Abstract Cassandra PlankBrent Trela

A Review of Plastics Use in Winemaking: Permeability and Sorption Considerations

Cassandra Plank and Brent Trela* 
*Alert Aesthetics, 1408 N 28th St, Renton, WA 98056
(trelab@alertaesthetics.com)

Plastic materials may contact wine during all stages of winemaking: fruit transportation, crush, and storage involve all manner of equipment and materials 
like pumps, hoses, fining agents, and filtration for final packaging. Plastics may offer numerous benefits, including cost savings, desirable functionality, or both. However, potential consequences of using plastic include sorption and permeability. Sorption occurs when wine constituents are lost from solution to the plastic phase, while permeability is the rate at which a gas or vapor passes through a polymer. Ethanol and aroma compounds may be lost via sorption or permeation of wine volatiles into the film, which may impact wine quality. Both sorption and permeability depend on which plastic polymer the wine contacts, the molecular size of the volatile compounds present, and storage conditions. This work reviews current research on the effects of grapes and wine interacting with plastics during winemaking, including during processing and storage. Additionally, this work compares gas permeability of plastics to micro-oxygenation techniques, wood, and barrels, so winemakers can better understand and choose among materials to use during winemaking.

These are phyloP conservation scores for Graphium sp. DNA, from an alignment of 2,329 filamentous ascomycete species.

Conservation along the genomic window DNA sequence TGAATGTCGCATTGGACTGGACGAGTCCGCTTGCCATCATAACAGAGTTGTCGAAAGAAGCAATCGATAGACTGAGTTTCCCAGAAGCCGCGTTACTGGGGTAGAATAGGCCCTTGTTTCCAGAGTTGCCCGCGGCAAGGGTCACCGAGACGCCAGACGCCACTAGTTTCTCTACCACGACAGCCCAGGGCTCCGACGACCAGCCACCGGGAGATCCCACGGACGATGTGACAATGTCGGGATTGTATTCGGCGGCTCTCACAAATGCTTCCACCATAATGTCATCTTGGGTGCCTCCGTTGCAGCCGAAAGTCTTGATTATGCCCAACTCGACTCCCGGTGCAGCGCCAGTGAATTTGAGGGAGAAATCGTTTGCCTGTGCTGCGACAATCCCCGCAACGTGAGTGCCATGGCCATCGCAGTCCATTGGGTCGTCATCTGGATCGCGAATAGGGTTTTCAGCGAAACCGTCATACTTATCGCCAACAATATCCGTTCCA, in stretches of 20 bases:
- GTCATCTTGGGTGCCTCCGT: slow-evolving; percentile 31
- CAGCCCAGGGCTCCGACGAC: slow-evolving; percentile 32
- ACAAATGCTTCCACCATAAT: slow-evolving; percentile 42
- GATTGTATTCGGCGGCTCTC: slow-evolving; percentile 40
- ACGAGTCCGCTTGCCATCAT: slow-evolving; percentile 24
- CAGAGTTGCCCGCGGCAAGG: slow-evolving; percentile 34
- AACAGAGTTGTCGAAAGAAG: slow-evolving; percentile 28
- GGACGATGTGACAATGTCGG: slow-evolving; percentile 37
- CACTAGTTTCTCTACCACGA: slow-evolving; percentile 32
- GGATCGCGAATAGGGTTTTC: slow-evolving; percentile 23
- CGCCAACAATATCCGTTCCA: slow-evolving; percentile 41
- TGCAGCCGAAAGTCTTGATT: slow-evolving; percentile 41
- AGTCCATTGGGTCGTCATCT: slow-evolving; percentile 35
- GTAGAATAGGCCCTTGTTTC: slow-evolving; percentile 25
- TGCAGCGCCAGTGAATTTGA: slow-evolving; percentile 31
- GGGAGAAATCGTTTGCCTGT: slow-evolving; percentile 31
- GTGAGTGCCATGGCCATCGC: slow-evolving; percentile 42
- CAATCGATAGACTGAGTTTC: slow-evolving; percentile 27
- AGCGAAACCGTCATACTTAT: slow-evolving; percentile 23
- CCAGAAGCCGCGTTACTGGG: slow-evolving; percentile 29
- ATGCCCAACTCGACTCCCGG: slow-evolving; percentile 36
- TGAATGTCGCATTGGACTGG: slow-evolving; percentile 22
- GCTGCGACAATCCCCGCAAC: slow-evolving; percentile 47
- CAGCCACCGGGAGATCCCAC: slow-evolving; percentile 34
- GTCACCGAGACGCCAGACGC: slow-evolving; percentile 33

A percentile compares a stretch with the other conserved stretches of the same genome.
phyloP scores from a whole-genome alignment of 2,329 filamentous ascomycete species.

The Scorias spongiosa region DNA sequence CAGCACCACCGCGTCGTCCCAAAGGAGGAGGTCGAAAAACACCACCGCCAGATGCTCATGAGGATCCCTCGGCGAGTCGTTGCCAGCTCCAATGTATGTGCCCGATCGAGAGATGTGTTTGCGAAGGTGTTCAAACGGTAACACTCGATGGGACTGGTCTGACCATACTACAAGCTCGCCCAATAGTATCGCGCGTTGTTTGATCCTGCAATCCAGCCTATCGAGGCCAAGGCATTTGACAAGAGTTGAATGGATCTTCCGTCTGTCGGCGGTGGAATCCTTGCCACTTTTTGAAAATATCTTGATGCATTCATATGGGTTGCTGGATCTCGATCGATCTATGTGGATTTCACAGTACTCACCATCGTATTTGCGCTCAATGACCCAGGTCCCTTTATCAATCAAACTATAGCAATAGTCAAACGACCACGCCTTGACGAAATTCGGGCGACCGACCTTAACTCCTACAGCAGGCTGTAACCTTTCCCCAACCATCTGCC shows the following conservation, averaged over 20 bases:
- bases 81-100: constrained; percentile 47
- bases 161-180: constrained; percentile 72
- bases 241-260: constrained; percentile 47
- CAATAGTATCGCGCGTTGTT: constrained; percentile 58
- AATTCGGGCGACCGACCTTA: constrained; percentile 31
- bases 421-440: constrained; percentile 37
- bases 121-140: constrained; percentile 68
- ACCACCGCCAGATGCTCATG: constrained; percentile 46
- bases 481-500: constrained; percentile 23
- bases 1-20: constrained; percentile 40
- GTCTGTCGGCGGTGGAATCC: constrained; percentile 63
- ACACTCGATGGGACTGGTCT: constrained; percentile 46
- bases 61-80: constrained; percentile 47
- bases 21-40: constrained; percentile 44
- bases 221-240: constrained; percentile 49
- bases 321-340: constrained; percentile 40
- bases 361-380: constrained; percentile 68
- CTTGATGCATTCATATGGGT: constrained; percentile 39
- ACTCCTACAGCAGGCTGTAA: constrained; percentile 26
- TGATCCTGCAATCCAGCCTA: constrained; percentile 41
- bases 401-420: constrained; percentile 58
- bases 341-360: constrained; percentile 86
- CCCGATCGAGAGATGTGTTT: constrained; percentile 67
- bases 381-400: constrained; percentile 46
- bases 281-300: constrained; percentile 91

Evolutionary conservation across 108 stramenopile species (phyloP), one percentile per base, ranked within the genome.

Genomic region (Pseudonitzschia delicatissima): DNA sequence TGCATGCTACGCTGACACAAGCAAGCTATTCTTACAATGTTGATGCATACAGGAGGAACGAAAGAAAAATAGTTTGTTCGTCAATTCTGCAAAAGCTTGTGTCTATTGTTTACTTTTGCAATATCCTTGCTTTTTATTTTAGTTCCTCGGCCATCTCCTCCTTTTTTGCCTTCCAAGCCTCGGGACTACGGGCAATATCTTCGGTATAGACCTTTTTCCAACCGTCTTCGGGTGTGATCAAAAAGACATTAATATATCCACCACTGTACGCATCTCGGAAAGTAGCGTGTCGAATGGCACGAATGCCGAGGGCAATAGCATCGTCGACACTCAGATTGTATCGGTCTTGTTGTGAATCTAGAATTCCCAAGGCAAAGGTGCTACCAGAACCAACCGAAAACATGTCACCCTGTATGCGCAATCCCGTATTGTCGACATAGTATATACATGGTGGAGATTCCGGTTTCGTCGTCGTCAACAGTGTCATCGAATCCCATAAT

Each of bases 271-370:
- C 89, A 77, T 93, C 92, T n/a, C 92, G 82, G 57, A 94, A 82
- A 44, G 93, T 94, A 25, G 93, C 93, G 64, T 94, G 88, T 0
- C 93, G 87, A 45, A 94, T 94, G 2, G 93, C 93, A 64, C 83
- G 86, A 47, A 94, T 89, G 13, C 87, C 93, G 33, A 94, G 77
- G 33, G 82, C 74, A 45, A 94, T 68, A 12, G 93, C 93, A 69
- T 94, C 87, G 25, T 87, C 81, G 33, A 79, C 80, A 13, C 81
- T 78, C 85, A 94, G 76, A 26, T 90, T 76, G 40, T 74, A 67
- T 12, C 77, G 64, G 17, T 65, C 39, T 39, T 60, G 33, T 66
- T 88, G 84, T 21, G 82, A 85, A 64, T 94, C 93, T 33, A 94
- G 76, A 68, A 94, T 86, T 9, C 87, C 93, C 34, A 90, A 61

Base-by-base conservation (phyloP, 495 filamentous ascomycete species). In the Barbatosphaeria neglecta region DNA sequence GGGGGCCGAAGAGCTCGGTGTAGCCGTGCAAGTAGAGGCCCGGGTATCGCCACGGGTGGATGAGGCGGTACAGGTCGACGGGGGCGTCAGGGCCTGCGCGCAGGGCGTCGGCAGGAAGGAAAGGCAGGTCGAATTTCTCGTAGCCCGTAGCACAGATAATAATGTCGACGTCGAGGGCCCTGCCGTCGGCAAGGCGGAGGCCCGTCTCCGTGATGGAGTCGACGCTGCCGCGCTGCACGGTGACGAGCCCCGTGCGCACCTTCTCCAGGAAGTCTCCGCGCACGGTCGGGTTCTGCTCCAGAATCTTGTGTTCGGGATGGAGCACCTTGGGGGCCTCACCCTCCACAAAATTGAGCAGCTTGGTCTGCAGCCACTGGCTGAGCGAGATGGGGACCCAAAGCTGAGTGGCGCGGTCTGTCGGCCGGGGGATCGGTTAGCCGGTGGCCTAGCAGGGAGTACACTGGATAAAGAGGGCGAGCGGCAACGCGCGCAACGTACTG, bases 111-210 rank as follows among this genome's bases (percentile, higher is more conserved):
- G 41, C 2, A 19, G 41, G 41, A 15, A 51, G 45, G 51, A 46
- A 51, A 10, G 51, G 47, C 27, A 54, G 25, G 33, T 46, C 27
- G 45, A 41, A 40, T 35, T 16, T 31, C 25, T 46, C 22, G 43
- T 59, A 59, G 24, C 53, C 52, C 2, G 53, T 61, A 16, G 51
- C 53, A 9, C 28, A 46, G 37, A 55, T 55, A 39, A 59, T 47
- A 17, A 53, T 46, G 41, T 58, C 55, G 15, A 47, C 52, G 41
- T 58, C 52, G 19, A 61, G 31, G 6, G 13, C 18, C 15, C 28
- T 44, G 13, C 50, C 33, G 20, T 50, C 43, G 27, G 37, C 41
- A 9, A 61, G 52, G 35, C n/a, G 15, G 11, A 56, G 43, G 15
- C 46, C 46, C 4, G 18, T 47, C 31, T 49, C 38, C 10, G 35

Funding Support: Not applicable

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